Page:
Jean-Michel Basquiat’s painting titled “Dustheads” sold for $48.8 million yesterday at Christie’s at a sale of postwar and contemporary art in New York, setting a new auction record for Basquiat. His “Untitled,” a painting of a black fisherman, held the previous record when it sold for $26.4 million last November. Also breaking world auction prices for artists were works by Roy Lichtenstein and Jackson Pollock.
Lichtenstein’s “Woman with Flowered Hat” fetched $56 million. A classic example of pop art, the 1963 painting is based on Pablo Picasso’s portrait of his lover Dora Maar. An important drip painting by Pollock, “Number 19,” realized a record $58.3 million. Christie’s says Wednesday’s auction brought in $495 million, the highest total at any art auction.
Ghanaian artist Tafa has imbued his vibrant oil paintings with motion by stroking thick layers of paint across each canvas with a palette knife. Inspired by his West African heritage – especially the colors and patterns of Kente cloths and the rhythm of traditional drums – Tafa rose to prominence as an artist in his own country in the 1990s before moving to New York. His imagery encompasses sporting themes, as well as spirituality and music.
“I paint sports themes because they are a universal form of communication that is replete with powerful, multi-layered symbolism. Team sport fosters hard work, fraternity, excellence, and international understanding … It is an area of life that underlines Dr. Martin Luther King’s vision that people should be judged by the content of their character.” To see more of his inspiring works, click here.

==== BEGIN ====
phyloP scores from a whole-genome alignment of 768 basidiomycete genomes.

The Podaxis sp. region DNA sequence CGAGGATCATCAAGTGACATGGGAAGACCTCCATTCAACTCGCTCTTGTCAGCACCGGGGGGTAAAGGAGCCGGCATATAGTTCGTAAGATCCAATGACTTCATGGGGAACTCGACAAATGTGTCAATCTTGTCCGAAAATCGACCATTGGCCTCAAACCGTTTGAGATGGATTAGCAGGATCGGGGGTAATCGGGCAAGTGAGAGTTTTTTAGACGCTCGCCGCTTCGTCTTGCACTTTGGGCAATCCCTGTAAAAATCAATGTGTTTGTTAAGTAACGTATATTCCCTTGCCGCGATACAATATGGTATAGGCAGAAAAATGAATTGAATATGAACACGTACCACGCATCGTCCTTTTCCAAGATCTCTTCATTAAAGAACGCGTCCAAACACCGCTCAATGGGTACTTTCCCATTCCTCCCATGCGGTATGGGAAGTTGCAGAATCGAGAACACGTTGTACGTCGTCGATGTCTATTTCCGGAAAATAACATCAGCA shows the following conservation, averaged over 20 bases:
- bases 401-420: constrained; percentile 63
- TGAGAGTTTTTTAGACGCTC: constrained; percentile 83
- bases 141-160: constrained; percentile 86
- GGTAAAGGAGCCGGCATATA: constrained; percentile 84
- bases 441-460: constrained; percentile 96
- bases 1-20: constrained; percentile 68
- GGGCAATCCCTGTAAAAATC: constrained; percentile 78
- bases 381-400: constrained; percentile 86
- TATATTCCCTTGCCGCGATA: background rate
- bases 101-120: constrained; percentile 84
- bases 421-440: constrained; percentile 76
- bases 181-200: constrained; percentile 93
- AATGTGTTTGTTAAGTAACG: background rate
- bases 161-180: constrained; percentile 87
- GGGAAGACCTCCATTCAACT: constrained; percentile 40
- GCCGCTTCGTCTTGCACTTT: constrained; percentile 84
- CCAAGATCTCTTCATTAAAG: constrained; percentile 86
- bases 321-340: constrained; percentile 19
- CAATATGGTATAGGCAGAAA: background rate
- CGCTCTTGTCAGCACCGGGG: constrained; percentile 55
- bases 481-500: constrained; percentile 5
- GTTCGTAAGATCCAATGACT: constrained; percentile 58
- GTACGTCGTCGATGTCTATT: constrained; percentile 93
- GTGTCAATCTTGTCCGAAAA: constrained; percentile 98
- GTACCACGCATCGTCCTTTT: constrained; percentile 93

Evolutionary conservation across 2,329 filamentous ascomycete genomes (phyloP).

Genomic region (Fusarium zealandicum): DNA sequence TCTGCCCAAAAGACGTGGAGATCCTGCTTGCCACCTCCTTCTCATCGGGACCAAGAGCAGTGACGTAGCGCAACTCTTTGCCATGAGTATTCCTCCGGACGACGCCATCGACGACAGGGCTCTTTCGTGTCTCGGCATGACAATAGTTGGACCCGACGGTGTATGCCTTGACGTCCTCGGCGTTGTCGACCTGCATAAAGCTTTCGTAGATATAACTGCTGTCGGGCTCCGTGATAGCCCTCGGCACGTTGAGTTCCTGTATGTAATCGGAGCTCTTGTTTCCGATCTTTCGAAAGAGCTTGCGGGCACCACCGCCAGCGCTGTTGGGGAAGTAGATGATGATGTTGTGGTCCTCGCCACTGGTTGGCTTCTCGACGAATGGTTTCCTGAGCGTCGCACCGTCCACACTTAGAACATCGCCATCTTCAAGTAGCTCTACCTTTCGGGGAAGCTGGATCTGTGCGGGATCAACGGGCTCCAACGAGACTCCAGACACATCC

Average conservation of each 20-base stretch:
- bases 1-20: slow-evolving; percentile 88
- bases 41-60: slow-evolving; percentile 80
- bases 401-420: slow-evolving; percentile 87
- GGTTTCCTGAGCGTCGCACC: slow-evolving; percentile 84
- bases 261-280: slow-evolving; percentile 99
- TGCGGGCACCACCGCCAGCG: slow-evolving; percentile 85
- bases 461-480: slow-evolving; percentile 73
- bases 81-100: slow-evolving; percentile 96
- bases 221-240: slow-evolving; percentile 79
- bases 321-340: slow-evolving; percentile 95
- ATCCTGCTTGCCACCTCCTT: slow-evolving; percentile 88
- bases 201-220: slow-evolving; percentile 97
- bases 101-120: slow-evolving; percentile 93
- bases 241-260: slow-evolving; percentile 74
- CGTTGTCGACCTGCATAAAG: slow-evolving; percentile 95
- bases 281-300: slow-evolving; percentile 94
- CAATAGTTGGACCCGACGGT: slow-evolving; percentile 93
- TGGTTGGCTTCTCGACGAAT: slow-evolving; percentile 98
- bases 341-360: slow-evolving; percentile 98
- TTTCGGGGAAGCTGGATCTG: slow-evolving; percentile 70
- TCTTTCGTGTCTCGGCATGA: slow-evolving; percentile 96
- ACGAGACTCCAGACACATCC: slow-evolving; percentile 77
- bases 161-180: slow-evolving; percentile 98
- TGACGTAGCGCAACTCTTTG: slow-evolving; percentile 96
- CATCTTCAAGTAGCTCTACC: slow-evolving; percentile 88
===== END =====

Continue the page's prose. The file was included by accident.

Masks in Malvin Gray Johnson’s painting “Negro Masks” (1932). (Librado Romero/The New York Times)
It’s easy to take for granted just how quickly art travels today, whether by JPEG or shipping crate. For a sense of how slow things were just a century ago, and how much could get lost en route from one continent to another, visit “African Art, New York, and the Avant-Garde,” a small but highly compelling show at the Metropolitan Museum of Art. It’s one of several exhibitions timed to the centennial of the Armory Show of 1913, where many New Yorkers caught their first glimpse of Modern art from Europe (much of it influenced by African sculpture).
Meticulously researched and thoughtfully presented by Yaëlle Biro, the Met’s assistant curator in the department of the Arts of Africa, Oceania, and the Americas, it tells the story of African art’s early reception in the United States with exceptional candor. And it makes clear that Americans received Modern art and African art as a single import, derived from French and Belgian colonies, distilled in Paris and presented on these shores by a few tastemaking dealers and collectors.
Mickalene Thomas: Origin of the Universe Portraits by this artist in this Brooklyn Museum show. (Librado Romero/The New York Times)
Mickalene Thomas’s brash, exuberant paintings don’t care what you think of them; they are much too busy simply — or not so simply — being themselves. Their sense of independence is driven home by this artist’s invigorating exhibition at the Brooklyn Museum, along with the realization that the museum’s populist program sometimes hits the nail on the head.